Greetings to all my former teachers, colleagues and students at WMU’s history department. I regret that circumstances prevent me from joining you for your emeriti gathering.
The day I retired in May 2000 I boarded the Amtrak train for Colorado. Betty and I live in the small mountain village of Nederland, northwest of Denver, at 8,236 feet above sea level. This community runs on volunteers and we have tried to do our part. For 10 years I served on the community library board, six years as president, and finally opened a new library in 2010. I’ve also served on a succession of advisory boards for the Nederland Community Center. Since 2010 I’ve been the chair of the Center’s Foundation, which raises funds for Center programs.
For five years I was the business manager and grant writer for the Nederland Area Historical Society, and also helped move some very heavy mining equipment! In 2004 I edited and published the third edition of a local history, Nederland: A Trip to Cloudland, for NAHS. These days, Betty and I are caretakers and docents for the society’s historic house museum, a 1906 miner’s residence.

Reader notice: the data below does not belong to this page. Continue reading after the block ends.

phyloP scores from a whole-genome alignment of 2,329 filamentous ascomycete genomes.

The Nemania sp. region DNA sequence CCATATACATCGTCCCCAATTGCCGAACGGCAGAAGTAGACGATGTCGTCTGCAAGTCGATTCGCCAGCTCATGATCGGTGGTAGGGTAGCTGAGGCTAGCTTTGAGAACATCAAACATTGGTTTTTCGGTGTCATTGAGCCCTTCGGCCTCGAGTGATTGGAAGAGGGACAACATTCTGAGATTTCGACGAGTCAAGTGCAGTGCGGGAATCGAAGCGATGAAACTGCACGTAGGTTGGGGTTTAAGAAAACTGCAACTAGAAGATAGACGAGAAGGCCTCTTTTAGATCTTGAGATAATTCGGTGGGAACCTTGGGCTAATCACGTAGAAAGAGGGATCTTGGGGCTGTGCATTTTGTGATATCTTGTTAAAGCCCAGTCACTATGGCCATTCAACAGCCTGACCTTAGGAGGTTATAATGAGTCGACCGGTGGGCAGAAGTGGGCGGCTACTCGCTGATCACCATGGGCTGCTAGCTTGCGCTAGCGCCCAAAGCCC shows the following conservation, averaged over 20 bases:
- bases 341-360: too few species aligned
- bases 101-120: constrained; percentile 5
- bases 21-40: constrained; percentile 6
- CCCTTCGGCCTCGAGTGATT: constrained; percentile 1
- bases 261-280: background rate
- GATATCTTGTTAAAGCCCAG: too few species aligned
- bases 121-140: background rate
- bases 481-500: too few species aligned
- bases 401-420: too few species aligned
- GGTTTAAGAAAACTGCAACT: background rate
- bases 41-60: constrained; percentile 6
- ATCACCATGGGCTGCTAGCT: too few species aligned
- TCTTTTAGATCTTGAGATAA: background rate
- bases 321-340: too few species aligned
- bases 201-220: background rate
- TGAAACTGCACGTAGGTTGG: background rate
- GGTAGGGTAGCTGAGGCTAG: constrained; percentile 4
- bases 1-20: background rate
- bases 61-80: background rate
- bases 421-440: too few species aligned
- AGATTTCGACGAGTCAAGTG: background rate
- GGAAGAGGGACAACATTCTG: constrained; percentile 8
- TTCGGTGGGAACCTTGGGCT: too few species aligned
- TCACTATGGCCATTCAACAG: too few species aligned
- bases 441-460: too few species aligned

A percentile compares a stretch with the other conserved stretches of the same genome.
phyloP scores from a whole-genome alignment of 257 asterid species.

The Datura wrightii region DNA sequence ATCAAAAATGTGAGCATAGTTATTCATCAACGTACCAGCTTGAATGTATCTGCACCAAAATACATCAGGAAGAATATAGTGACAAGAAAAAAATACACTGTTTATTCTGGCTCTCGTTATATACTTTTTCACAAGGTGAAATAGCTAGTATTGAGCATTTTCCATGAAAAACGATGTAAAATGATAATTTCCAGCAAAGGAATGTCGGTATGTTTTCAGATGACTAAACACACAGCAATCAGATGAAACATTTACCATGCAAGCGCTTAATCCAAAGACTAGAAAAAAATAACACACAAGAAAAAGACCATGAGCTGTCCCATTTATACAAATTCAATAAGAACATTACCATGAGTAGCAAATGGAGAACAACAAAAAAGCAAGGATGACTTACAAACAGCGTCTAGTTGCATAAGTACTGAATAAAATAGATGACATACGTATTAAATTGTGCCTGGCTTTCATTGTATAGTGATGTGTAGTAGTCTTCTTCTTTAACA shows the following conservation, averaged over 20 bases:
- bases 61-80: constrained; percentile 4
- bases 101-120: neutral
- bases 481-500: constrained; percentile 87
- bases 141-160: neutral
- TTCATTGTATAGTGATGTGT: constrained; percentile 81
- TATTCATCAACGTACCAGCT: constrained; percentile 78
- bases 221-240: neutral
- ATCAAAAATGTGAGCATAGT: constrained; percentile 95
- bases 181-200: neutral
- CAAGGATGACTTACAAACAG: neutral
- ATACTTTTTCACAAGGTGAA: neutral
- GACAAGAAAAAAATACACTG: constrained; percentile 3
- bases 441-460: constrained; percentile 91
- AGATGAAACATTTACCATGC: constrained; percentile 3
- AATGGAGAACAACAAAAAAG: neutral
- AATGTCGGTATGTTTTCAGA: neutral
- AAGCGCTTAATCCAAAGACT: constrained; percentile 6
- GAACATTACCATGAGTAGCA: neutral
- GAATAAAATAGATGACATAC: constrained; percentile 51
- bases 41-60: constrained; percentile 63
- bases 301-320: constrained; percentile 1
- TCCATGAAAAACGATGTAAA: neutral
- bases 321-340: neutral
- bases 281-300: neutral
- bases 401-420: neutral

I can’t say I’ve kept up with my former research. I’ve done only a few book reviews and manuscript readings in the areas of 19th century British technology, London and Thames water engineering.
Until my back went out in 2010, I competed in area running races at fairly high altitudes, finally outliving many opponents and winning medals in my age group. Hiking in the mountain forests, sometimes up to the Continental Divide, has been an almost daily enjoyment. We have also traveled widely. We spend each March in Mexico or Guatemala at various language schools, and support a women’s microcredit program in Guatemala that we have visited three times.